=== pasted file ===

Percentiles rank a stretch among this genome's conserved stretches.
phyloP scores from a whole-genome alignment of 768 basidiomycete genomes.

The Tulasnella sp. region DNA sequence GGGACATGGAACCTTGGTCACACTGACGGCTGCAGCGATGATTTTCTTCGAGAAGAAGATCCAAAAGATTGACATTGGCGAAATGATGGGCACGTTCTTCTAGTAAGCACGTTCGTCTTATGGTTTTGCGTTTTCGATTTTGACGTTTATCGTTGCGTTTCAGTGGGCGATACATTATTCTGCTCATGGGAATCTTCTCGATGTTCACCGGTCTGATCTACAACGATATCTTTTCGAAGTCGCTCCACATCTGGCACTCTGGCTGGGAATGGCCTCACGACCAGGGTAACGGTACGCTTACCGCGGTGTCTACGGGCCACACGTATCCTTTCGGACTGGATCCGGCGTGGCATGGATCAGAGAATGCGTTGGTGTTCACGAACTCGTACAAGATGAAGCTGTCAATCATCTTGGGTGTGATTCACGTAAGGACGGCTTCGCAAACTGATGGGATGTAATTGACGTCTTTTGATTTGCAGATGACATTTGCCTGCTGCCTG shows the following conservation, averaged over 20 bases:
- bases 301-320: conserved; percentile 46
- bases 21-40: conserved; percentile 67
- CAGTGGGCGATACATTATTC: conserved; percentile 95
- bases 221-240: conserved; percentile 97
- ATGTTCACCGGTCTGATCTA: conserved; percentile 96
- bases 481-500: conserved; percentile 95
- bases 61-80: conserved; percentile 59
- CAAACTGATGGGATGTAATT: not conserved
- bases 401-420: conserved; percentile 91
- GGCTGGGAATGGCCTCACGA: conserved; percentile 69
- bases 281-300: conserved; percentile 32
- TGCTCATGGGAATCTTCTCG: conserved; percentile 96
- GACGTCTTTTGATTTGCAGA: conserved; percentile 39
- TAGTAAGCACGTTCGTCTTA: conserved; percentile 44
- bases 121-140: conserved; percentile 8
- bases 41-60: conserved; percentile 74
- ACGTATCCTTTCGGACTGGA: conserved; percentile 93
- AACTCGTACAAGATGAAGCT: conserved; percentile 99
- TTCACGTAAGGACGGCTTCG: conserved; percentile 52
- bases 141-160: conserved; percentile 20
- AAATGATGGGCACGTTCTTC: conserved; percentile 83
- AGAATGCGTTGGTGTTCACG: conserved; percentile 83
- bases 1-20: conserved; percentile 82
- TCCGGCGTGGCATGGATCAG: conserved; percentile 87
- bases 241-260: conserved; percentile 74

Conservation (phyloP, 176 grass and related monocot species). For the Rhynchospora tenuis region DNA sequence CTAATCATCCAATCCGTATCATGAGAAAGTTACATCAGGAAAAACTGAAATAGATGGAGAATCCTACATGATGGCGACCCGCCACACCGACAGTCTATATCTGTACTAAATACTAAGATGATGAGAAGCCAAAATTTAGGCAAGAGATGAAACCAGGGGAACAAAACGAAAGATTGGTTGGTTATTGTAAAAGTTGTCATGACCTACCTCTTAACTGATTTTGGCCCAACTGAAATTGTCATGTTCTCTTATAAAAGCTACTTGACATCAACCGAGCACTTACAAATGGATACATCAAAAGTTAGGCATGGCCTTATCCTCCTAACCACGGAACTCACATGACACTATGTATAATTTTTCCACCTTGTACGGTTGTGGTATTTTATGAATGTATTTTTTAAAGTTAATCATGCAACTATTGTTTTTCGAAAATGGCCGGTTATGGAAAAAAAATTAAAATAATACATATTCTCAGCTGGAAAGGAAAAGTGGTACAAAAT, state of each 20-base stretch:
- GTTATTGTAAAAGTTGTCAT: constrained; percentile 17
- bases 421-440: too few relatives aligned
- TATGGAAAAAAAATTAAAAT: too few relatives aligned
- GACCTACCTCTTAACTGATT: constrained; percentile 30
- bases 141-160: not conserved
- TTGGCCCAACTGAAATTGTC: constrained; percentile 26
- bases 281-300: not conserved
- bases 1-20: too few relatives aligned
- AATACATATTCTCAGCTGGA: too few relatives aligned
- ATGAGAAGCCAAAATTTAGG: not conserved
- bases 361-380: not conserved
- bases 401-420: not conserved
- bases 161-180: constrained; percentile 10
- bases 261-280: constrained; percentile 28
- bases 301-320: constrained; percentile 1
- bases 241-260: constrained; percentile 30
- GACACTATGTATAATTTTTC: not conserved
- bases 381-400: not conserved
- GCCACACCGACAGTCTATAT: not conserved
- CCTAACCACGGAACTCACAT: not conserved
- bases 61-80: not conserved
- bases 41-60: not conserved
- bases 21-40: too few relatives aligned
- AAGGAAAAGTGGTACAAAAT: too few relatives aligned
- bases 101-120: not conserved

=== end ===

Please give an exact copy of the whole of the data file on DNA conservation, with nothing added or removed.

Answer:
Percentiles rank a stretch among this genome's conserved stretches.
phyloP scores from a whole-genome alignment of 768 basidiomycete genomes.

The Tulasnella sp. region DNA sequence GGGACATGGAACCTTGGTCACACTGACGGCTGCAGCGATGATTTTCTTCGAGAAGAAGATCCAAAAGATTGACATTGGCGAAATGATGGGCACGTTCTTCTAGTAAGCACGTTCGTCTTATGGTTTTGCGTTTTCGATTTTGACGTTTATCGTTGCGTTTCAGTGGGCGATACATTATTCTGCTCATGGGAATCTTCTCGATGTTCACCGGTCTGATCTACAACGATATCTTTTCGAAGTCGCTCCACATCTGGCACTCTGGCTGGGAATGGCCTCACGACCAGGGTAACGGTACGCTTACCGCGGTGTCTACGGGCCACACGTATCCTTTCGGACTGGATCCGGCGTGGCATGGATCAGAGAATGCGTTGGTGTTCACGAACTCGTACAAGATGAAGCTGTCAATCATCTTGGGTGTGATTCACGTAAGGACGGCTTCGCAAACTGATGGGATGTAATTGACGTCTTTTGATTTGCAGATGACATTTGCCTGCTGCCTG shows the following conservation, averaged over 20 bases:
- bases 301-320: conserved; percentile 46
- bases 21-40: conserved; percentile 67
- CAGTGGGCGATACATTATTC: conserved; percentile 95
- bases 221-240: conserved; percentile 97
- ATGTTCACCGGTCTGATCTA: conserved; percentile 96
- bases 481-500: conserved; percentile 95
- bases 61-80: conserved; percentile 59
- CAAACTGATGGGATGTAATT: not conserved
- bases 401-420: conserved; percentile 91
- GGCTGGGAATGGCCTCACGA: conserved; percentile 69
- bases 281-300: conserved; percentile 32
- TGCTCATGGGAATCTTCTCG: conserved; percentile 96
- GACGTCTTTTGATTTGCAGA: conserved; percentile 39
- TAGTAAGCACGTTCGTCTTA: conserved; percentile 44
- bases 121-140: conserved; percentile 8
- bases 41-60: conserved; percentile 74
- ACGTATCCTTTCGGACTGGA: conserved; percentile 93
- AACTCGTACAAGATGAAGCT: conserved; percentile 99
- TTCACGTAAGGACGGCTTCG: conserved; percentile 52
- bases 141-160: conserved; percentile 20
- AAATGATGGGCACGTTCTTC: conserved; percentile 83
- AGAATGCGTTGGTGTTCACG: conserved; percentile 83
- bases 1-20: conserved; percentile 82
- TCCGGCGTGGCATGGATCAG: conserved; percentile 87
- bases 241-260: conserved; percentile 74

Conservation (phyloP, 176 grass and related monocot species). For the Rhynchospora tenuis region DNA sequence CTAATCATCCAATCCGTATCATGAGAAAGTTACATCAGGAAAAACTGAAATAGATGGAGAATCCTACATGATGGCGACCCGCCACACCGACAGTCTATATCTGTACTAAATACTAAGATGATGAGAAGCCAAAATTTAGGCAAGAGATGAAACCAGGGGAACAAAACGAAAGATTGGTTGGTTATTGTAAAAGTTGTCATGACCTACCTCTTAACTGATTTTGGCCCAACTGAAATTGTCATGTTCTCTTATAAAAGCTACTTGACATCAACCGAGCACTTACAAATGGATACATCAAAAGTTAGGCATGGCCTTATCCTCCTAACCACGGAACTCACATGACACTATGTATAATTTTTCCACCTTGTACGGTTGTGGTATTTTATGAATGTATTTTTTAAAGTTAATCATGCAACTATTGTTTTTCGAAAATGGCCGGTTATGGAAAAAAAATTAAAATAATACATATTCTCAGCTGGAAAGGAAAAGTGGTACAAAAT, state of each 20-base stretch:
- GTTATTGTAAAAGTTGTCAT: constrained; percentile 17
- bases 421-440: too few relatives aligned
- TATGGAAAAAAAATTAAAAT: too few relatives aligned
- GACCTACCTCTTAACTGATT: constrained; percentile 30
- bases 141-160: not conserved
- TTGGCCCAACTGAAATTGTC: constrained; percentile 26
- bases 281-300: not conserved
- bases 1-20: too few relatives aligned
- AATACATATTCTCAGCTGGA: too few relatives aligned
- ATGAGAAGCCAAAATTTAGG: not conserved
- bases 361-380: not conserved
- bases 401-420: not conserved
- bases 161-180: constrained; percentile 10
- bases 261-280: constrained; percentile 28
- bases 301-320: constrained; percentile 1
- bases 241-260: constrained; percentile 30
- GACACTATGTATAATTTTTC: not conserved
- bases 381-400: not conserved
- GCCACACCGACAGTCTATAT: not conserved
- CCTAACCACGGAACTCACAT: not conserved
- bases 61-80: not conserved
- bases 41-60: not conserved
- bases 21-40: too few relatives aligned
- AAGGAAAAGTGGTACAAAAT: too few relatives aligned
- bases 101-120: not conserved